Moms don’t need to keep mum

Moms don’t need to keep mum

Till a few years ago, breastfeeding was a taboo topic. New moms had their mothers, mothers-in-law, aunts or elder siblings to guide them when it came to breastfeeding the child. Many would give up on breastfeeding or also add formula milk if told by elders that their child was looking lean. But Breastfeeding Support for Indian Mothers (BSIM), a Facebook group started by Adhunika Prakash, has changed the lives and the way women look at breastfeeding for better. 

The group with more than 95,000 members from India and abroad, motivates women to exclusively breastfeed their child for six months, then continue breastfeeding along with appropriate complementary foods for two years, breaks myths and clears doubts about the most beautiful bond between a mother and her child. The members also motivate each other to nurse in public because breastfeeding is the most natural thing to do. 

Prakash, an MBA graduate from Symbiosis University, is mother to a son and a daughter, aged six and two respectively. A certified lactation educator and counsellor, Prakash is happy that the group has reached a large number of women.    

She was selected as one of the top five Community Leaders in Residence by Facebook and the group was selected to receive up to $1 million to fund their community initiative. 

The launch of BSIM
Prakash says that it was in June 2013, when her son was 11 months-old and still being breastfed that the idea struck her.  “He would need breast milk a lot and very often. Nobody had told me that breastfeeding would be so hard, and more than that  something that society still doesn’t acknowledge and appreciate. I wondered why was it that the fascinating facts about breastfeeding were not known to most?,” she says. 

Keeping that in mind, she set up a Facebook group to connect with other women and make them feel less lonely. “I would post everyday about lesser-known facts about breastfeeding, about how women can decipher if they’re making enough milk for their child or not,” she adds.  

Changing outlook of first time mothers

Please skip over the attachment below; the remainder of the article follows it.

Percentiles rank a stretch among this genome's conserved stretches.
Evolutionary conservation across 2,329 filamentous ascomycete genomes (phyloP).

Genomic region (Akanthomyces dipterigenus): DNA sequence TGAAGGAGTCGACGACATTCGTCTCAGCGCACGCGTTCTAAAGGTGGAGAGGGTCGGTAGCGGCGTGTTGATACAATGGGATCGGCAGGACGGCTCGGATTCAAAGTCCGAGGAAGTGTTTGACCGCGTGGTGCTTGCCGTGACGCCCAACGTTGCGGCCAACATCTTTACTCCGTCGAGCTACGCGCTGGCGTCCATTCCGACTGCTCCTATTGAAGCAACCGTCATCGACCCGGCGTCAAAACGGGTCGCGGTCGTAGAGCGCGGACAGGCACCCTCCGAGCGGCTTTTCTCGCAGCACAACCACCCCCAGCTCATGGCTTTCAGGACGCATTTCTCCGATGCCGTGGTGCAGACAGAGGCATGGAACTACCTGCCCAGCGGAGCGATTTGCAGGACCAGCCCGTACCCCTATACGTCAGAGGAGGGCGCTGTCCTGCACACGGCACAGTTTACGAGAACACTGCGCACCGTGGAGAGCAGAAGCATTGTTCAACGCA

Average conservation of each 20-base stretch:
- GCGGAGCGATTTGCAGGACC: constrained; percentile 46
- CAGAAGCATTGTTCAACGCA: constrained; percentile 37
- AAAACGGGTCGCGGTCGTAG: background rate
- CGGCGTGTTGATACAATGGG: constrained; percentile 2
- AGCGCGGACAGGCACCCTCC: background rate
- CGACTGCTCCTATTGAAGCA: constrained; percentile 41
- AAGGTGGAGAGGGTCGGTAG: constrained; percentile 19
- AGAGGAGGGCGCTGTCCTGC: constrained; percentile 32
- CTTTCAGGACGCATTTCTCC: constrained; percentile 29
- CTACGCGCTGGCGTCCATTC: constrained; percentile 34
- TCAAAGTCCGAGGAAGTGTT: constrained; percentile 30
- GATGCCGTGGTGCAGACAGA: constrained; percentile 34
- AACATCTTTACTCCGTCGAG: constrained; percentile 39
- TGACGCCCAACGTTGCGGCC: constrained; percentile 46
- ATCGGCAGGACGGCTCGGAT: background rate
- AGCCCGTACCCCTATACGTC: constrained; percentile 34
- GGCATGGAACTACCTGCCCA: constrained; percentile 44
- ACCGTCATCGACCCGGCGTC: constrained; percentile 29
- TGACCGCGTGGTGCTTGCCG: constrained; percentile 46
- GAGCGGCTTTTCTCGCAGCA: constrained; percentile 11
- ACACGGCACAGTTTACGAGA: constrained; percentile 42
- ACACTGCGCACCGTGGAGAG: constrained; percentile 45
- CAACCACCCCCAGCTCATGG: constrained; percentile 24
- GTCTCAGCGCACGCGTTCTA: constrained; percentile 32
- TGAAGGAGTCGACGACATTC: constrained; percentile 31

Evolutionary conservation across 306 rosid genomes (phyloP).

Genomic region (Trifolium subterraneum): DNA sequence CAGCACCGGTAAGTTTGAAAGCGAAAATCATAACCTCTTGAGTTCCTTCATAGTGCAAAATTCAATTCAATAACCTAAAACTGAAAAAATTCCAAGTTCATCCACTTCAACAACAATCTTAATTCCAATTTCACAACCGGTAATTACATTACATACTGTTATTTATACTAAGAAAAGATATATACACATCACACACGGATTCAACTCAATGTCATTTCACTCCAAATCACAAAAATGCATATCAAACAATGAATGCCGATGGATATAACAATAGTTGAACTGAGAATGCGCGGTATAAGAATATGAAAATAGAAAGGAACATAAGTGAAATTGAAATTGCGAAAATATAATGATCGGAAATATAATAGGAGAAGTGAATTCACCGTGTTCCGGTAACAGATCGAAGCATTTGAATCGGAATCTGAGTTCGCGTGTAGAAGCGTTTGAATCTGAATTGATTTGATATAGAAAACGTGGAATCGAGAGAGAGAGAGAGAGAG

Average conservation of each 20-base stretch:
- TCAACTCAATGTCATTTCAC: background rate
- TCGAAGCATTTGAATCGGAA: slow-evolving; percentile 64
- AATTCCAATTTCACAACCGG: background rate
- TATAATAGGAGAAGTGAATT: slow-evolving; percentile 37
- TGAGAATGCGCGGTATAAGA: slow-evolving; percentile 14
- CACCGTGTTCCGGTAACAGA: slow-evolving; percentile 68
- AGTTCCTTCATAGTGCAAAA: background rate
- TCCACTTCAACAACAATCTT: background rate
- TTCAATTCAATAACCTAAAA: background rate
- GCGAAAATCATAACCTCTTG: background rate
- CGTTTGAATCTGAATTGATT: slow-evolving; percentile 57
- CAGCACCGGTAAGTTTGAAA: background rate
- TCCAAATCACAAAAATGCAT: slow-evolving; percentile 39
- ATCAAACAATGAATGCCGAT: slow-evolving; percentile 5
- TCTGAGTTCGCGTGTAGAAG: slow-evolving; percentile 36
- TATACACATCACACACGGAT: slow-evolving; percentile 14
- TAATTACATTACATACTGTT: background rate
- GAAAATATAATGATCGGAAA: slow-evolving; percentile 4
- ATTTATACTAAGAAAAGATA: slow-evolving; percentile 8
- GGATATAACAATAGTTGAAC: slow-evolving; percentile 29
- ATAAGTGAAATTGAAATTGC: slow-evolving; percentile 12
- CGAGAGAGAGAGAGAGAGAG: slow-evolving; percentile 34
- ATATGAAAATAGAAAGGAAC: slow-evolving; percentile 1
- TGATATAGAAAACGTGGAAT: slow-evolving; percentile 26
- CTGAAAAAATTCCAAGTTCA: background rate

The first thing that the group has managed to do is to convince mothers that they should ask for help if they are struggling, rather than giving up on their goals. “It is a mother’s right to breastfeed and nobody can take it away from her. The sisterhood is there to guide moms and help them in their breastfeeding journey. While simple queries get answered pretty much immediately, for more complex queries, they can get help from lactation consultants,” she says. “The group has normalised breastfeeding, growth spurts and sleepless nights for first-time mothers. Nursing in public is difficult for many mothers. The group has helped them understand that it is common and that they should not be locked up inside the four walls of a house, just because they are breastfeeding.”

According to Prakash, the notion that breastfeeding and being employed outside the house don’t go together, is gone. “We have lots of mothers who have gone back to work and continued to breastfeed their babies well beyond the two-year mark. The changes in the body do not happen because of breastfeeding but because of pregnancy. If anything breastfeeding makes, it positively changes a mother’s body and mind,” she insists.

Women are thankful
She happily shares that every week, they see a handful of testimonials from first-time mothers about how the group has been helpful to them. “We mostly get positive and happy responses and that keeps the team going. Over the years, the ‘thank you’ messages have changed from ‘thanks for supporting our breastfeeding journey for the past six months’ to ‘thank you for supporting us through the past few years.’ We see more and more toddlers being breastfed. We get ‘thank you’ messages from mothers of premature babies too. We have even supported mothers with adopted babies through induced lactation,” she says, adding, “The support is extended to exclusively pumping mothers, mothers who work, mothers who want to transition from formula feed, mothers with specific illnesses, mothers of babies with specific illnesses and so on. Each time we help a mother to break through one of the many constraints to reach their goals, the testimonial posts show how happy and thankful they are to the group and the team.”

A happy journey
In almost six years, the group is 95,000+ members strong, which Prakash says is itself a huge milestone. “I spoke at the Mashable Social Good Summit (in partnership with United Nations) at New York about the positive impact social media can play in the lives of people. In addition to that, we launched the #FreedomtoNurse campaign when a nursing mother was asked to nurse her baby in a toilet in a mall in Kolkata,” says Prakash who also received the Web Wonder Woman award from the Ministry of Women and Child Development in March 2019.

Enjoyed reading The Bridge Chronicle?
Your support motivates us to do better. Follow us on Facebook, Instagram and Twitter to stay updated with the latest stories.
You can also read on the go with our Android and iOS mobile app.

Related Stories

No stories found.
The Bridge Chronicle